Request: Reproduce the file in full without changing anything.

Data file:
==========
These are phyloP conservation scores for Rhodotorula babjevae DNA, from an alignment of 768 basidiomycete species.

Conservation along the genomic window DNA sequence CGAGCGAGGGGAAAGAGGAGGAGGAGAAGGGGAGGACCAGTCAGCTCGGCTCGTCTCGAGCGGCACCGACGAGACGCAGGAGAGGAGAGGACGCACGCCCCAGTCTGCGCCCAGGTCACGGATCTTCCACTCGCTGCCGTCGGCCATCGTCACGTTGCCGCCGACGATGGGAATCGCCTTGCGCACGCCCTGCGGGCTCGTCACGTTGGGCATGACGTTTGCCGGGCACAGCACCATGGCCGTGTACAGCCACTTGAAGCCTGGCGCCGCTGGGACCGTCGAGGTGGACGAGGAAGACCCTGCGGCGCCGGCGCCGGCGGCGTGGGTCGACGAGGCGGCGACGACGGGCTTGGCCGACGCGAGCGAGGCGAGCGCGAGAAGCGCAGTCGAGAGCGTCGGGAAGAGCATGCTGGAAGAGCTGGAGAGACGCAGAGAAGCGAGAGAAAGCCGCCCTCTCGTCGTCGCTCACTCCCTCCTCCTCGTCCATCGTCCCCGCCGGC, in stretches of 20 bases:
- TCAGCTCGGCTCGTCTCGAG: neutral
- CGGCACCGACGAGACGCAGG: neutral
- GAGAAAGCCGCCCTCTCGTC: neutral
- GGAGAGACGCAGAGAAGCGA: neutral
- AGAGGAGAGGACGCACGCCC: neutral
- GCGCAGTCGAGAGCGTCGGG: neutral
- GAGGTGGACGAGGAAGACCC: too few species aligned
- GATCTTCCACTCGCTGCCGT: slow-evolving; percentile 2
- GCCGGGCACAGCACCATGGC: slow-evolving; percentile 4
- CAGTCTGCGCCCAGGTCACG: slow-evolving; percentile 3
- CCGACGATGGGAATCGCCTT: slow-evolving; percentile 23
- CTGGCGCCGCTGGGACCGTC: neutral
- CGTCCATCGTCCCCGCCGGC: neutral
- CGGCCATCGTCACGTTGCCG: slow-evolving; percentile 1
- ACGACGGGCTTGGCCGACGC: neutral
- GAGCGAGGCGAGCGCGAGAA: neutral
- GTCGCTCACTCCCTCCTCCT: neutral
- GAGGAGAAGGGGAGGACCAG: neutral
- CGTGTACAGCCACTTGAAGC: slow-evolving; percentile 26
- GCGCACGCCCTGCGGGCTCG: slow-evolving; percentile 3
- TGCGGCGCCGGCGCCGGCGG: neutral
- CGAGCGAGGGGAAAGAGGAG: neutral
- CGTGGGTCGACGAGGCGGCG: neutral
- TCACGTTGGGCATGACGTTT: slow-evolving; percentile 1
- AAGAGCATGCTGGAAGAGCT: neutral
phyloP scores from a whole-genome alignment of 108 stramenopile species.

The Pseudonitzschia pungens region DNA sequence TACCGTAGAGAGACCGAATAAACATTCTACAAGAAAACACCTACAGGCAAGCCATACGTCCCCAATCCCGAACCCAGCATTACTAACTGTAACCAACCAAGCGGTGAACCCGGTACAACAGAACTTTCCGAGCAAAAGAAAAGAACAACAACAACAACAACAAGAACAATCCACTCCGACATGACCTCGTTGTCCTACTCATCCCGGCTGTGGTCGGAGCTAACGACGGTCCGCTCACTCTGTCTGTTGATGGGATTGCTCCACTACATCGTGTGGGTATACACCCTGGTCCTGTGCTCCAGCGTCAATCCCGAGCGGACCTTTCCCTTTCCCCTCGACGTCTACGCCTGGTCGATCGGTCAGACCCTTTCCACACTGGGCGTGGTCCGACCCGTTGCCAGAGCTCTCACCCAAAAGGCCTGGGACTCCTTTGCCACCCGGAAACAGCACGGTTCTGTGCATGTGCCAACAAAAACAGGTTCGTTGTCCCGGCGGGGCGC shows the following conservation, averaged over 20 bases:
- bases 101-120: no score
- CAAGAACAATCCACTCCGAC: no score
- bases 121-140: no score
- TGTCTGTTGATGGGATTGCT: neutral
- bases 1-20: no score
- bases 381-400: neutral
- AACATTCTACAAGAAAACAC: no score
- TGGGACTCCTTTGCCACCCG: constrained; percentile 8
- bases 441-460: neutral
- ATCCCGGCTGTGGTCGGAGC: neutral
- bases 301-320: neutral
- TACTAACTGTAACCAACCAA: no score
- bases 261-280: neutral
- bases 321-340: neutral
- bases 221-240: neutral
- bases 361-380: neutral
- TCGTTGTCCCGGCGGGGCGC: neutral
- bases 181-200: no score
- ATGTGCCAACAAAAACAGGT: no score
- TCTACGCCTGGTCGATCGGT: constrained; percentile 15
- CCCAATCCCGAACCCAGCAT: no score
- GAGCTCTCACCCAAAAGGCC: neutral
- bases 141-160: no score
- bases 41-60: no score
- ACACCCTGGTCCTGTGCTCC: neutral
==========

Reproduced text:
These are phyloP conservation scores for Rhodotorula babjevae DNA, from an alignment of 768 basidiomycete species.

Conservation along the genomic window DNA sequence CGAGCGAGGGGAAAGAGGAGGAGGAGAAGGGGAGGACCAGTCAGCTCGGCTCGTCTCGAGCGGCACCGACGAGACGCAGGAGAGGAGAGGACGCACGCCCCAGTCTGCGCCCAGGTCACGGATCTTCCACTCGCTGCCGTCGGCCATCGTCACGTTGCCGCCGACGATGGGAATCGCCTTGCGCACGCCCTGCGGGCTCGTCACGTTGGGCATGACGTTTGCCGGGCACAGCACCATGGCCGTGTACAGCCACTTGAAGCCTGGCGCCGCTGGGACCGTCGAGGTGGACGAGGAAGACCCTGCGGCGCCGGCGCCGGCGGCGTGGGTCGACGAGGCGGCGACGACGGGCTTGGCCGACGCGAGCGAGGCGAGCGCGAGAAGCGCAGTCGAGAGCGTCGGGAAGAGCATGCTGGAAGAGCTGGAGAGACGCAGAGAAGCGAGAGAAAGCCGCCCTCTCGTCGTCGCTCACTCCCTCCTCCTCGTCCATCGTCCCCGCCGGC, in stretches of 20 bases:
- TCAGCTCGGCTCGTCTCGAG: neutral
- CGGCACCGACGAGACGCAGG: neutral
- GAGAAAGCCGCCCTCTCGTC: neutral
- GGAGAGACGCAGAGAAGCGA: neutral
- AGAGGAGAGGACGCACGCCC: neutral
- GCGCAGTCGAGAGCGTCGGG: neutral
- GAGGTGGACGAGGAAGACCC: too few species aligned
- GATCTTCCACTCGCTGCCGT: slow-evolving; percentile 2
- GCCGGGCACAGCACCATGGC: slow-evolving; percentile 4
- CAGTCTGCGCCCAGGTCACG: slow-evolving; percentile 3
- CCGACGATGGGAATCGCCTT: slow-evolving; percentile 23
- CTGGCGCCGCTGGGACCGTC: neutral
- CGTCCATCGTCCCCGCCGGC: neutral
- CGGCCATCGTCACGTTGCCG: slow-evolving; percentile 1
- ACGACGGGCTTGGCCGACGC: neutral
- GAGCGAGGCGAGCGCGAGAA: neutral
- GTCGCTCACTCCCTCCTCCT: neutral
- GAGGAGAAGGGGAGGACCAG: neutral
- CGTGTACAGCCACTTGAAGC: slow-evolving; percentile 26
- GCGCACGCCCTGCGGGCTCG: slow-evolving; percentile 3
- TGCGGCGCCGGCGCCGGCGG: neutral
- CGAGCGAGGGGAAAGAGGAG: neutral
- CGTGGGTCGACGAGGCGGCG: neutral
- TCACGTTGGGCATGACGTTT: slow-evolving; percentile 1
- AAGAGCATGCTGGAAGAGCT: neutral
phyloP scores from a whole-genome alignment of 108 stramenopile species.

The Pseudonitzschia pungens region DNA sequence TACCGTAGAGAGACCGAATAAACATTCTACAAGAAAACACCTACAGGCAAGCCATACGTCCCCAATCCCGAACCCAGCATTACTAACTGTAACCAACCAAGCGGTGAACCCGGTACAACAGAACTTTCCGAGCAAAAGAAAAGAACAACAACAACAACAACAAGAACAATCCACTCCGACATGACCTCGTTGTCCTACTCATCCCGGCTGTGGTCGGAGCTAACGACGGTCCGCTCACTCTGTCTGTTGATGGGATTGCTCCACTACATCGTGTGGGTATACACCCTGGTCCTGTGCTCCAGCGTCAATCCCGAGCGGACCTTTCCCTTTCCCCTCGACGTCTACGCCTGGTCGATCGGTCAGACCCTTTCCACACTGGGCGTGGTCCGACCCGTTGCCAGAGCTCTCACCCAAAAGGCCTGGGACTCCTTTGCCACCCGGAAACAGCACGGTTCTGTGCATGTGCCAACAAAAACAGGTTCGTTGTCCCGGCGGGGCGC shows the following conservation, averaged over 20 bases:
- bases 101-120: no score
- CAAGAACAATCCACTCCGAC: no score
- bases 121-140: no score
- TGTCTGTTGATGGGATTGCT: neutral
- bases 1-20: no score
- bases 381-400: neutral
- AACATTCTACAAGAAAACAC: no score
- TGGGACTCCTTTGCCACCCG: constrained; percentile 8
- bases 441-460: neutral
- ATCCCGGCTGTGGTCGGAGC: neutral
- bases 301-320: neutral
- TACTAACTGTAACCAACCAA: no score
- bases 261-280: neutral
- bases 321-340: neutral
- bases 221-240: neutral
- bases 361-380: neutral
- TCGTTGTCCCGGCGGGGCGC: neutral
- bases 181-200: no score
- ATGTGCCAACAAAAACAGGT: no score
- TCTACGCCTGGTCGATCGGT: constrained; percentile 15
- CCCAATCCCGAACCCAGCAT: no score
- GAGCTCTCACCCAAAAGGCC: neutral
- bases 141-160: no score
- bases 41-60: no score
- ACACCCTGGTCCTGTGCTCC: neutral